Ireland 1 Germany 0: Straight into the top five of Irish wins

Bulgaria in '87 to the Dunne show, Ireland have pulled some rabbits out of hats in qualifying

Ireland celebrate scoring against Holland in 2001. Photograph: Getty Images

Ireland celebrate scoring against Holland in 2001. Photograph: Getty Images


No, it wasn’t a dream. Yes, Shane Long did hammer the ball past Manuel Neuer into the top corner. And, yes, Ireland did beat the world champions.

In fact, over two games, Martin O’Neill’s team took four points from the side that lifted the World Cup in Rio de Janeiro just 16 months ago. It’s safe to say that this little island has enjoyed some shocks in the world of football over the years, and it’s certainly safe to say that the exploits of those 14 green (and purple) shirted heroes on the Lansdowne Road turf last night will go down in that history.

While we’re all no strangers to reminiscing about Ireland’s exploits at major tournaments - England in ‘88, Italy in ‘94 and Germany in ‘02 are just a few that spring to mind - the Boys in Green know how to pull off a shock in qualifying as well. Last night’s result will definitely go down in the top five and here are the four that should go alongside it.

Ireland 1 (McAteer 67’) Holland 0 - September 2, 2001

This is the match that most sprung to mind after last night’s win. It was just as unexpected, the scoreline was the same, it guaranteed Ireland at least a playoff, even Jason McAteer’s goal was scored at the same end of the ground!

On a grey Sunday afternoon in south Dublin 14 years ago Holland came to Lansdowne Road for a match that would, effectively; decide who made the play-offs for the 2002 World Cup. The Dutch were supremely confident and they had every right to be. Boasting an 11 that included the likes of Edwin van der Sar, Jaap Stam, Jimmy Floyd Hasselbaink, Marc Overmars and Ruud van Nistelrooy, Ireland should have caused no problems for the visitors. Indeed the Dutch manager at the time (a certain Louis van Gaal) proclaimed before the game that his side were so much more talented than their hosts, even the Irish would want them to qualify. Well, someone forgot to tell Jason McAteer that. After withstanding a bombardment from the increasingly frustrated Dutch attack, as well as being reduced to 10 men when Gary Kelly was given his marching orders, Steve Finnan found himself on the right wing, just short of the 70 minute mark. The full-back composed himself before delivering a ball that landed perfectly for McAteer to sweep home and put Ireland ahead. Cue scenes of delirium up and down the country. With that van Gaal made the bizarre decision to take off Overmars and order his men to punt long balls into the Irish box. Unfortunately for the Dutch boss he did not have Marouane Fellaini at his disposal and this plan B didn’t work. Ireland held out, went on to beat Iran in the playoffs and jetted off to Saipan for their first World Cup in eight years. We all know what happened next.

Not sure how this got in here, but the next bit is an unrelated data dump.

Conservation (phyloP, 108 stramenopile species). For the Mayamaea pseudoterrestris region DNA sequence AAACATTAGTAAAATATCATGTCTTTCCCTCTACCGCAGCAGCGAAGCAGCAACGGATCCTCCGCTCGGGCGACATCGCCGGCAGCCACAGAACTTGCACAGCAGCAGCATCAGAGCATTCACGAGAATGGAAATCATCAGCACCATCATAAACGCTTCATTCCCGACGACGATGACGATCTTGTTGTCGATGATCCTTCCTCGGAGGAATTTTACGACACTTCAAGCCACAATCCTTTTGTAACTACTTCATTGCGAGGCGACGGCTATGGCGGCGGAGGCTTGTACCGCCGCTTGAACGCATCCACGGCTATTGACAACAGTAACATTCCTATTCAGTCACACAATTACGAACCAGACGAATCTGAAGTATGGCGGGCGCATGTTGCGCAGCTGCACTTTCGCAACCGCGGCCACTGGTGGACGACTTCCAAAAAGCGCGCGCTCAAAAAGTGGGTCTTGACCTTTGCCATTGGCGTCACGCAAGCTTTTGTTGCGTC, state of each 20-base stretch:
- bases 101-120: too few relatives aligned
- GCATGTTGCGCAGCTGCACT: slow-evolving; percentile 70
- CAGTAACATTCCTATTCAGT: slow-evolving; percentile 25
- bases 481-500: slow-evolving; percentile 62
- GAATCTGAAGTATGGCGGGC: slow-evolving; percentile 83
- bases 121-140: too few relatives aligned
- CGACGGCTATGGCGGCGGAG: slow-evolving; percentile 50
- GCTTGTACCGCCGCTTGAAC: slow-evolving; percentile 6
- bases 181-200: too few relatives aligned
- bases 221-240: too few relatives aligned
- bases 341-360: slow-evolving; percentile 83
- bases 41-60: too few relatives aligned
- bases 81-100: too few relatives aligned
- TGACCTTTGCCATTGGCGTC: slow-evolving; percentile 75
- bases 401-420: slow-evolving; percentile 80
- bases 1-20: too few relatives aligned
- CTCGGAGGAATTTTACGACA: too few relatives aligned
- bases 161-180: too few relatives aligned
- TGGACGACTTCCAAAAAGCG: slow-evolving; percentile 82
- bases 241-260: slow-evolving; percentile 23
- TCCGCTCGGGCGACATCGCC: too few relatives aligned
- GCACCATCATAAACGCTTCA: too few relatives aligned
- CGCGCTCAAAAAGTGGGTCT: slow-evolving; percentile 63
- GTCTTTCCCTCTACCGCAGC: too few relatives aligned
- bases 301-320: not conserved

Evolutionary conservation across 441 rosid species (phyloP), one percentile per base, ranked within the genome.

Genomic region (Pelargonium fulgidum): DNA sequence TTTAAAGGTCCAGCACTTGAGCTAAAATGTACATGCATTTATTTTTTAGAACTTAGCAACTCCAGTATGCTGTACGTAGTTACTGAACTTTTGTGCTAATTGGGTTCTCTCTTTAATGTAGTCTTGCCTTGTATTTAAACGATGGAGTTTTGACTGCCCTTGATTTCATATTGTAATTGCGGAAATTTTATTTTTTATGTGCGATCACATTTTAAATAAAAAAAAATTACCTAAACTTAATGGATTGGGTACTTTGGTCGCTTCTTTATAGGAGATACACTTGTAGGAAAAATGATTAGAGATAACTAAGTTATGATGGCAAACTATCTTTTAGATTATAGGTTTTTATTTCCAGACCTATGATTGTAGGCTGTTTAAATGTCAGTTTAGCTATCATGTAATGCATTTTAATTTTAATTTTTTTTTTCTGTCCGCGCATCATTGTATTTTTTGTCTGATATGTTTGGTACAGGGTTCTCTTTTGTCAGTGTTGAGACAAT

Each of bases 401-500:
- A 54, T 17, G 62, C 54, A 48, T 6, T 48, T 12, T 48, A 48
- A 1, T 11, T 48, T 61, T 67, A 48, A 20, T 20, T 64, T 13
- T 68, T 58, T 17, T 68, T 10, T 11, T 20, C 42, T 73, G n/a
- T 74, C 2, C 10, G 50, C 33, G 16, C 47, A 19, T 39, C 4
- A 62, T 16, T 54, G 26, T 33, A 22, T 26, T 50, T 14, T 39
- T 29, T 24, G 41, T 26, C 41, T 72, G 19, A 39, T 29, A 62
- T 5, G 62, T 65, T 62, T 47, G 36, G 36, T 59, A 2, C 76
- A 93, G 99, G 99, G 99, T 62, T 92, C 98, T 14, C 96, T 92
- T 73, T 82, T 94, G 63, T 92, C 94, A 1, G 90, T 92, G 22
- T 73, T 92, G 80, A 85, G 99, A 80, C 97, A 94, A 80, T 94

How they lined out - Ireland: Given, G Kelly, Dunne, Staunton, Harte, McAteer (O’Brien 90), Holland, Roy Keane, Kilbane, Duff (Quinn 87), Robbie Keane (Finnan 59).

Holland: Van der Sar, Melchiot, Stam, Hofland, Numan (Van Hooijdonk 62), Zenden (Hasselbaink 55), Van Bommel, Cocu, Overmars (Van Bronckhorst 71), Kluivert, Van Nistelrooy.

Second Captains

Northern Ireland 1 (Quinn 73’) Ireland 1 (McLoughlin 76’) - November 17, 1993

This was a match that had so much more to it than simply football. Ireland travelled to Belfast to take on Billy Bingham’s side on a night where Paul McGrath later said that the team feared for their lives at times. The situation was simple: a win for Ireland would see Jack Charlton’s team go to USA ‘94 while a win for the North would allow Denmark pip Ireland to second place. Bingham’s team were going to do all that they possibly could to ensure that their opponents would not be on a flight west the following June. After a tense hour of play in which neither side really shone the game eventually began to open up a little. In the 70th minute Charlton sprung Alan McLoughlin from the bench. The midfielder from Manchester didn’t know it yet but he was about to ensure himself an eternal place in the hearts of his adopted nation. Three minutes after McLoughlin made his entrance Jimmy Quinn put the hosts ahead with a goal that nearly lifted the roof off Windsor Park. But Ireland were unshaken. As the caption on RTE’s Reeling in the Years says “the Republic did not surrender”. After winning a free-kick on the right wing Denis Irwin floated a ball into the Northern Ireland box. It was half cleared but only as far as McLoughlin who unleashed a left footed volley from the edge of the box to equalise for Ireland and reduce Windsor Park to silence. Ireland held out for the point, Spain beat Denmark and Jack Charlton’s men were on their way to America.